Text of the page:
Hearty and comforting, pasta is definitely one of our staples for backcountry dinners. Besides being both cheap and easy to cook, I also love the seemingly endless dish variations. One we keep coming back to, however, is a rich pasta bolognese.
This Italian classic is tangy, filling and a real crowd pleaser. It’s also very easy to dehydrate, which makes it a perfect backcountry dinner! A bowl of hot pasta bolognese topped with cheese is the most wonderful treat after a full day of hiking or paddling.
Despite the robust, layered flavours, bolognese is surprisingly easy to make. It doesn’t take a lot of time either, and uses many store cupboard staples. Read on to discover my tasty dehydrated veggie backcountry bolognese!
What is pasta bolognese?
Traditionally, bolognese is an Italian meat sauce made with ground beef, tomatoes, onions and fresh herbs. It’s served with pasta, typically tagliatelle or spaghetti.
My version of bolognese replaces ground beef with textured vegetable protein (TVP). This makes the dish vegetarian* and also a lot cheaper to make. It’s still possible to use ground beef if you like, but make sure you use the extra lean kind (see end of recipe for more details).
*Please note – I have used Worcestershire style sauce in this recipe. The iconic Lea and Perrins version DOES contain anchovies. There are alternatives that do not but these are difficult to find. If you cannot, simply omit.
Textured Vegetable Protein (TVP)
In this recipe, Textured Vegetable Protein helps deliver all of the rich, meaty flavours you’d expect to find in a bolognese sauce. But it may need some explanation for readers who are less familiar with it.
TVP is a soy product, actually a by product of soybean oil extraction. It’s usually sold in dehydrated flake form and found in the ‘natural foods’ or bulk section of grocery stores.
Highly nutritious, TVP is good source of protein, iron and fiber. On it’s own, TVP is pretty tasteless. But it takes on the taste of whatever you add to it. So in this case, the TVP soaks up the deep flavours of the bolognese sauce.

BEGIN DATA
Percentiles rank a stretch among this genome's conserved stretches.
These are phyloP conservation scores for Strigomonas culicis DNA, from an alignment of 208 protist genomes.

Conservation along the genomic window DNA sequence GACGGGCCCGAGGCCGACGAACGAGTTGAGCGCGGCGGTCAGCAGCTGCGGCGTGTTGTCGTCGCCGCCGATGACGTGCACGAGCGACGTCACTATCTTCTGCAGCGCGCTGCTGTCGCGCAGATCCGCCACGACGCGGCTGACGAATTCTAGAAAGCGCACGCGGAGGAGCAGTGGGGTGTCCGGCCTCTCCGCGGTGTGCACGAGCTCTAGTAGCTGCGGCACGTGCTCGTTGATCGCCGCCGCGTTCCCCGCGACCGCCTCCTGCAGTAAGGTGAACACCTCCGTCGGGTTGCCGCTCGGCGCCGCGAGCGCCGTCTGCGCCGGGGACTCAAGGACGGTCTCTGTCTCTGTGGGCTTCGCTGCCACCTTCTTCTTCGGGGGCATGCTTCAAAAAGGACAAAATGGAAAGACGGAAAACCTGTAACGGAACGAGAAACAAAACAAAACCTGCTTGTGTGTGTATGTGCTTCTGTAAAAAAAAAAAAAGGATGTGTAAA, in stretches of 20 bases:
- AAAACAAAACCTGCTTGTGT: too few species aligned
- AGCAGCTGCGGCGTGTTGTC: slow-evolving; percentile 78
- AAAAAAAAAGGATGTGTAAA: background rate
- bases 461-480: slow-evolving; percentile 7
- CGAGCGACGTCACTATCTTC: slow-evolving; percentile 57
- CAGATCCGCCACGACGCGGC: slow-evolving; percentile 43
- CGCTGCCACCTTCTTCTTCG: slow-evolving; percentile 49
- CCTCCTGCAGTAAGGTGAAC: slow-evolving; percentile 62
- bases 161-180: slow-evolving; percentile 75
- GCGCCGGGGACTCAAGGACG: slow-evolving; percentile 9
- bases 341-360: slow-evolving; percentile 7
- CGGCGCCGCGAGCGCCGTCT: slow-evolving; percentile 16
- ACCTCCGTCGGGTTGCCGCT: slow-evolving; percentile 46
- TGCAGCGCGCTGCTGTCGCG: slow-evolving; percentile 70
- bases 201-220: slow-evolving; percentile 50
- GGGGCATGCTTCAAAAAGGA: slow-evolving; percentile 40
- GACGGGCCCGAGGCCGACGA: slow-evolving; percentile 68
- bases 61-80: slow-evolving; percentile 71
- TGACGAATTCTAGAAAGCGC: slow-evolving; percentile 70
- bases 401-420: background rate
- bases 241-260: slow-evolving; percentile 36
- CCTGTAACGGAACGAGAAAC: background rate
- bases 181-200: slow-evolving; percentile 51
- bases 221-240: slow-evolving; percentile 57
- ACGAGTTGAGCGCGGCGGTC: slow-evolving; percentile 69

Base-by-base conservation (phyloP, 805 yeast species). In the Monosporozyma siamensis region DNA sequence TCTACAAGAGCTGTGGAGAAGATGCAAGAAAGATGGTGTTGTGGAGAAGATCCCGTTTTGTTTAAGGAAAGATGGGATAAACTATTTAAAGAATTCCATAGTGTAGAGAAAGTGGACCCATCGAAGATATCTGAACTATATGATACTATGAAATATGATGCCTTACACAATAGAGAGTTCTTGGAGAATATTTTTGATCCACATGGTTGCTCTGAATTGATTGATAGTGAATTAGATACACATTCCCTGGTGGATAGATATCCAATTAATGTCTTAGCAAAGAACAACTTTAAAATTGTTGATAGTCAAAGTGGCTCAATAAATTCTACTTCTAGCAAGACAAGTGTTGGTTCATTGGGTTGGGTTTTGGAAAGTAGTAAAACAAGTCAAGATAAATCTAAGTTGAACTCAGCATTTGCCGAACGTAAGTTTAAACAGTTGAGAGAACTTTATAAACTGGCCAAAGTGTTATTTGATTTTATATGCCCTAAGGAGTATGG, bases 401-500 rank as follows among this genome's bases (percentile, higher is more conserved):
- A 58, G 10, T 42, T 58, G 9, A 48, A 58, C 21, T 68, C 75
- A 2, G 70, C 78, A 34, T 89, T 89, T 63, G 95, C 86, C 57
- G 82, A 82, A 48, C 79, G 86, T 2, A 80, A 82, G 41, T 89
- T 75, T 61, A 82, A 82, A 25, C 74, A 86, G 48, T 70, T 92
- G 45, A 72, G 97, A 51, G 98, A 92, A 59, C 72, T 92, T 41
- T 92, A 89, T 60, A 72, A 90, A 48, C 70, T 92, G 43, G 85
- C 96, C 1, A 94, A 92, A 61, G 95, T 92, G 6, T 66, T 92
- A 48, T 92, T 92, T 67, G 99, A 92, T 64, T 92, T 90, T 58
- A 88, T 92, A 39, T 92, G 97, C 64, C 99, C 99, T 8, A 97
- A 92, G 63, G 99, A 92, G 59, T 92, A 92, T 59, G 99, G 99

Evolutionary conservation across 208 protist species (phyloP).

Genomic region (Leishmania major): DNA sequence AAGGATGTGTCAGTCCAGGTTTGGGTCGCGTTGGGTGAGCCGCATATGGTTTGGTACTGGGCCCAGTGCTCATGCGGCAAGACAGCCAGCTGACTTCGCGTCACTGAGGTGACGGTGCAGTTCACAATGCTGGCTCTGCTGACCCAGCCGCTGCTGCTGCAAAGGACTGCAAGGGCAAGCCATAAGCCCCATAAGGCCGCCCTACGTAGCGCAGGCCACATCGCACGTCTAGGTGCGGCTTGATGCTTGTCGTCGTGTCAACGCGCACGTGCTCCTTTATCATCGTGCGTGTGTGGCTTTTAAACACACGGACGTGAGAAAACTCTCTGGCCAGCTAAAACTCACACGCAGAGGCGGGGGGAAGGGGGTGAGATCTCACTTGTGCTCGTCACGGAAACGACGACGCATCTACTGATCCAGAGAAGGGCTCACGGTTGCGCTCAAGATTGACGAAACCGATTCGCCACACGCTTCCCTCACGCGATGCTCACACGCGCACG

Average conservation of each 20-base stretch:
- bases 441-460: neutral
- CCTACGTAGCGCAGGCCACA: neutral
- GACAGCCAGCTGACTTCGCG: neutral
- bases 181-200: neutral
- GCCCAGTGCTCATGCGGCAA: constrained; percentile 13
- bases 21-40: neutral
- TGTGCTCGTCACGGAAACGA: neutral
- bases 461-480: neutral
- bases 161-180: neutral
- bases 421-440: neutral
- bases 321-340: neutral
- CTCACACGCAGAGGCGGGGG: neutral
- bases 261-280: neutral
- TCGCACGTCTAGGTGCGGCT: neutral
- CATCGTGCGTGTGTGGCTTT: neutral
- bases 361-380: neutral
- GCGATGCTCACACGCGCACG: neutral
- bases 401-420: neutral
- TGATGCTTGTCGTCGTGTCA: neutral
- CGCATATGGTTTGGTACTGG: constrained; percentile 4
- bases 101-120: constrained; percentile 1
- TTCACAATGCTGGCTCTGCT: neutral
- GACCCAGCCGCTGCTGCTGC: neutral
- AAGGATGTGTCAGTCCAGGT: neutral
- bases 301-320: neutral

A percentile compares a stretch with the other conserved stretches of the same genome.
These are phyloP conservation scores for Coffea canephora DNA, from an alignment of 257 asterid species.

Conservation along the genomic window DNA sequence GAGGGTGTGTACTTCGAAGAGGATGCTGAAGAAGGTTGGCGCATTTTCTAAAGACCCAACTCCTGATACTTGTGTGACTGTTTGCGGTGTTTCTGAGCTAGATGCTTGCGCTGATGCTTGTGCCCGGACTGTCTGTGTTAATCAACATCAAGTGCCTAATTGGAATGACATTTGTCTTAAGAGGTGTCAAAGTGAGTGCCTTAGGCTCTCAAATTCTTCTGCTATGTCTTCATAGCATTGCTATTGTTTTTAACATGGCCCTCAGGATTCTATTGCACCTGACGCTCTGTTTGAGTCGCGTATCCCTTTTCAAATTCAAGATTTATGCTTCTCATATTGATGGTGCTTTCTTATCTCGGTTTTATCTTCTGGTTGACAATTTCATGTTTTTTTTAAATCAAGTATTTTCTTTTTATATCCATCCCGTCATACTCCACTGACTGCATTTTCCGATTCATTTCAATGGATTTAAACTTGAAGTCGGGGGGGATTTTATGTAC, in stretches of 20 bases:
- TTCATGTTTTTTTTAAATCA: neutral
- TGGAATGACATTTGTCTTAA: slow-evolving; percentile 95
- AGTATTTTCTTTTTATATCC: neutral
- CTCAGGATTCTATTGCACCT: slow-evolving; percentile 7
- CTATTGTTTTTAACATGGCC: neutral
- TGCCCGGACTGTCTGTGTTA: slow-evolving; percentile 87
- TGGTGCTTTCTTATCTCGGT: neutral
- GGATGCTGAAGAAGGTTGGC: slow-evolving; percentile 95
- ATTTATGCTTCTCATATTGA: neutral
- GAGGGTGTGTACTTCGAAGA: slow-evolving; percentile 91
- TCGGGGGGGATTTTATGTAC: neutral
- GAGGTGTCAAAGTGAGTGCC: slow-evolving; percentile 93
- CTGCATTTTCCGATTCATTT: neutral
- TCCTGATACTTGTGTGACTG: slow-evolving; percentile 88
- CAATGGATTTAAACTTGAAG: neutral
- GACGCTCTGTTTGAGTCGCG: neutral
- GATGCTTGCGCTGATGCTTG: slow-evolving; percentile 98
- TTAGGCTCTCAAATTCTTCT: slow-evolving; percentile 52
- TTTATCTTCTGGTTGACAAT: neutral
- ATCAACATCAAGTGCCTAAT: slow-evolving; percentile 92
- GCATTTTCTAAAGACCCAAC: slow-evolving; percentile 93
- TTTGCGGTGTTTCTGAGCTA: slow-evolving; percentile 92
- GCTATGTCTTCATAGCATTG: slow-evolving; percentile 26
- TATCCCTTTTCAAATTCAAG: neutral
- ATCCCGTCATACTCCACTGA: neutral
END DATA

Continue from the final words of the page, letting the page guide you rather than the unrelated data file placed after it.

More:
The texture of TVP is very close to ground beef, so can also be used for burgers, meatballs and other classic ground meat recipes.
How to make dehydrated veggie bolognese
This pasta bolognese is essentially made in two different steps.
The first stage involves rehydrating the Textured Vegetable Protein. This involves letting it soak in a vegetable broth, soy sauce and Worcestershire style sauce mixture for 10 to 15 minutes.
While waiting, you can use the time to measure the spices, dice the onion and open up the can of plum tomatoes.
Creating the bolognese sauce
Start by frying the chopped onion at medium heat in a pot large enough to cook all of the ingredients. A 2 litre pot is ideal.
Make sure the onions have gained a little colour before adding the spices. Cook these off for a couple of minutes to release all the flavours.
By now, the TVP should have absorbed most of the liquids and is now ready to be added to the main pot. TVP does not technically need to be cooked but this step adds more taste.